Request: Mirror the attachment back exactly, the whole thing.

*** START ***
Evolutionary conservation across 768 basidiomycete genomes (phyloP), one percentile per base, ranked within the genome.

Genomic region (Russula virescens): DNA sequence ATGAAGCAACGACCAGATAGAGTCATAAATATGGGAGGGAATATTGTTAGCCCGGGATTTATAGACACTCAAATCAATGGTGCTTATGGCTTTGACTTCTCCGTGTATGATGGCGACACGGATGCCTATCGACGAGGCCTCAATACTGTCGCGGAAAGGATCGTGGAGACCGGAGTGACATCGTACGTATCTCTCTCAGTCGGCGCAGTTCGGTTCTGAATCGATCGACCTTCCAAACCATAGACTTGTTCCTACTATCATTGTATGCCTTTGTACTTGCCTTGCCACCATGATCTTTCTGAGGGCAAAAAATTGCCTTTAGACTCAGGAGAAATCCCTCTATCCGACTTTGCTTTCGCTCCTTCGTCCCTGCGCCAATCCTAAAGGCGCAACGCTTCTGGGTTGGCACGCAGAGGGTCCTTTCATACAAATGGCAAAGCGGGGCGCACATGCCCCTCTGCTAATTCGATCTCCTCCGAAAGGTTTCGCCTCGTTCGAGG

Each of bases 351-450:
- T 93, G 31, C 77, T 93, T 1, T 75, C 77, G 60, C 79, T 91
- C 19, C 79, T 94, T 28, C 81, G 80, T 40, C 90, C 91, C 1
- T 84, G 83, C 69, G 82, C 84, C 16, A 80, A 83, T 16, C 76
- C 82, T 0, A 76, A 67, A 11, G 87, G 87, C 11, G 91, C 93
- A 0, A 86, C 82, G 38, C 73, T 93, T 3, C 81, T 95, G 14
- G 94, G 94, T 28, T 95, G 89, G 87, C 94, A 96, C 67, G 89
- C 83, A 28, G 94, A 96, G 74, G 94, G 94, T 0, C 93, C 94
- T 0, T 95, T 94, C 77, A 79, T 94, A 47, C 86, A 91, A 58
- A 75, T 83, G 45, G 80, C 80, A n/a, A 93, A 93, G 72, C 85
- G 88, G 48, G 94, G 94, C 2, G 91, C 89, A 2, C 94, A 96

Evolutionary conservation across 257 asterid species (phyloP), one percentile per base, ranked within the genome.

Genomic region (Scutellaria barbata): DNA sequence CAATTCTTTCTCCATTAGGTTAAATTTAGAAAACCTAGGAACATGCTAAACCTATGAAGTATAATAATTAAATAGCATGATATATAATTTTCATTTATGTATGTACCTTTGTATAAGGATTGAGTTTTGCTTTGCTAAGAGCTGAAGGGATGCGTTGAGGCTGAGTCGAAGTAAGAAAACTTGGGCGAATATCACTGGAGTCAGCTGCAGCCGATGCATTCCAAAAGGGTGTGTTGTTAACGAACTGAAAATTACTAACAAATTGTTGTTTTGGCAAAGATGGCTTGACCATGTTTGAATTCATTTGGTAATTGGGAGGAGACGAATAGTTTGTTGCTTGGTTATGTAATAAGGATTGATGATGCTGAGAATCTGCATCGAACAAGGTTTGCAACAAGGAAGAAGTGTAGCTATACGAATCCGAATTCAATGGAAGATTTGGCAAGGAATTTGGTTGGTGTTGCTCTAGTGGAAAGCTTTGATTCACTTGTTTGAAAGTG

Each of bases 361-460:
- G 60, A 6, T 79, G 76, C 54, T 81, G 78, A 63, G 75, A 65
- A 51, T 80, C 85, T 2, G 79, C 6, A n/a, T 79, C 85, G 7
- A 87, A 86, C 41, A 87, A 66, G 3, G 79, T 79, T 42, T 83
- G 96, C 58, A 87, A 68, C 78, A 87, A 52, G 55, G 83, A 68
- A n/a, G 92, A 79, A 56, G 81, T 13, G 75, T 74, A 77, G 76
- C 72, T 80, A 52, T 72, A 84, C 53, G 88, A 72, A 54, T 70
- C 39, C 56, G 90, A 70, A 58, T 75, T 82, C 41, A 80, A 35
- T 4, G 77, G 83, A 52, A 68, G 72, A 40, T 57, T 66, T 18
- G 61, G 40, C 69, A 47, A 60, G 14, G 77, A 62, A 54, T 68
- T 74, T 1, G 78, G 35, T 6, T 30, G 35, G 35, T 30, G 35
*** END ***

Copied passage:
Evolutionary conservation across 768 basidiomycete genomes (phyloP), one percentile per base, ranked within the genome.

Genomic region (Russula virescens): DNA sequence ATGAAGCAACGACCAGATAGAGTCATAAATATGGGAGGGAATATTGTTAGCCCGGGATTTATAGACACTCAAATCAATGGTGCTTATGGCTTTGACTTCTCCGTGTATGATGGCGACACGGATGCCTATCGACGAGGCCTCAATACTGTCGCGGAAAGGATCGTGGAGACCGGAGTGACATCGTACGTATCTCTCTCAGTCGGCGCAGTTCGGTTCTGAATCGATCGACCTTCCAAACCATAGACTTGTTCCTACTATCATTGTATGCCTTTGTACTTGCCTTGCCACCATGATCTTTCTGAGGGCAAAAAATTGCCTTTAGACTCAGGAGAAATCCCTCTATCCGACTTTGCTTTCGCTCCTTCGTCCCTGCGCCAATCCTAAAGGCGCAACGCTTCTGGGTTGGCACGCAGAGGGTCCTTTCATACAAATGGCAAAGCGGGGCGCACATGCCCCTCTGCTAATTCGATCTCCTCCGAAAGGTTTCGCCTCGTTCGAGG

Each of bases 351-450:
- T 93, G 31, C 77, T 93, T 1, T 75, C 77, G 60, C 79, T 91
- C 19, C 79, T 94, T 28, C 81, G 80, T 40, C 90, C 91, C 1
- T 84, G 83, C 69, G 82, C 84, C 16, A 80, A 83, T 16, C 76
- C 82, T 0, A 76, A 67, A 11, G 87, G 87, C 11, G 91, C 93
- A 0, A 86, C 82, G 38, C 73, T 93, T 3, C 81, T 95, G 14
- G 94, G 94, T 28, T 95, G 89, G 87, C 94, A 96, C 67, G 89
- C 83, A 28, G 94, A 96, G 74, G 94, G 94, T 0, C 93, C 94
- T 0, T 95, T 94, C 77, A 79, T 94, A 47, C 86, A 91, A 58
- A 75, T 83, G 45, G 80, C 80, A n/a, A 93, A 93, G 72, C 85
- G 88, G 48, G 94, G 94, C 2, G 91, C 89, A 2, C 94, A 96

Evolutionary conservation across 257 asterid species (phyloP), one percentile per base, ranked within the genome.

Genomic region (Scutellaria barbata): DNA sequence CAATTCTTTCTCCATTAGGTTAAATTTAGAAAACCTAGGAACATGCTAAACCTATGAAGTATAATAATTAAATAGCATGATATATAATTTTCATTTATGTATGTACCTTTGTATAAGGATTGAGTTTTGCTTTGCTAAGAGCTGAAGGGATGCGTTGAGGCTGAGTCGAAGTAAGAAAACTTGGGCGAATATCACTGGAGTCAGCTGCAGCCGATGCATTCCAAAAGGGTGTGTTGTTAACGAACTGAAAATTACTAACAAATTGTTGTTTTGGCAAAGATGGCTTGACCATGTTTGAATTCATTTGGTAATTGGGAGGAGACGAATAGTTTGTTGCTTGGTTATGTAATAAGGATTGATGATGCTGAGAATCTGCATCGAACAAGGTTTGCAACAAGGAAGAAGTGTAGCTATACGAATCCGAATTCAATGGAAGATTTGGCAAGGAATTTGGTTGGTGTTGCTCTAGTGGAAAGCTTTGATTCACTTGTTTGAAAGTG

Each of bases 361-460:
- G 60, A 6, T 79, G 76, C 54, T 81, G 78, A 63, G 75, A 65
- A 51, T 80, C 85, T 2, G 79, C 6, A n/a, T 79, C 85, G 7
- A 87, A 86, C 41, A 87, A 66, G 3, G 79, T 79, T 42, T 83
- G 96, C 58, A 87, A 68, C 78, A 87, A 52, G 55, G 83, A 68
- A n/a, G 92, A 79, A 56, G 81, T 13, G 75, T 74, A 77, G 76
- C 72, T 80, A 52, T 72, A 84, C 53, G 88, A 72, A 54, T 70
- C 39, C 56, G 90, A 70, A 58, T 75, T 82, C 41, A 80, A 35
- T 4, G 77, G 83, A 52, A 68, G 72, A 40, T 57, T 66, T 18
- G 61, G 40, C 69, A 47, A 60, G 14, G 77, A 62, A 54, T 68
- T 74, T 1, G 78, G 35, T 6, T 30, G 35, G 35, T 30, G 35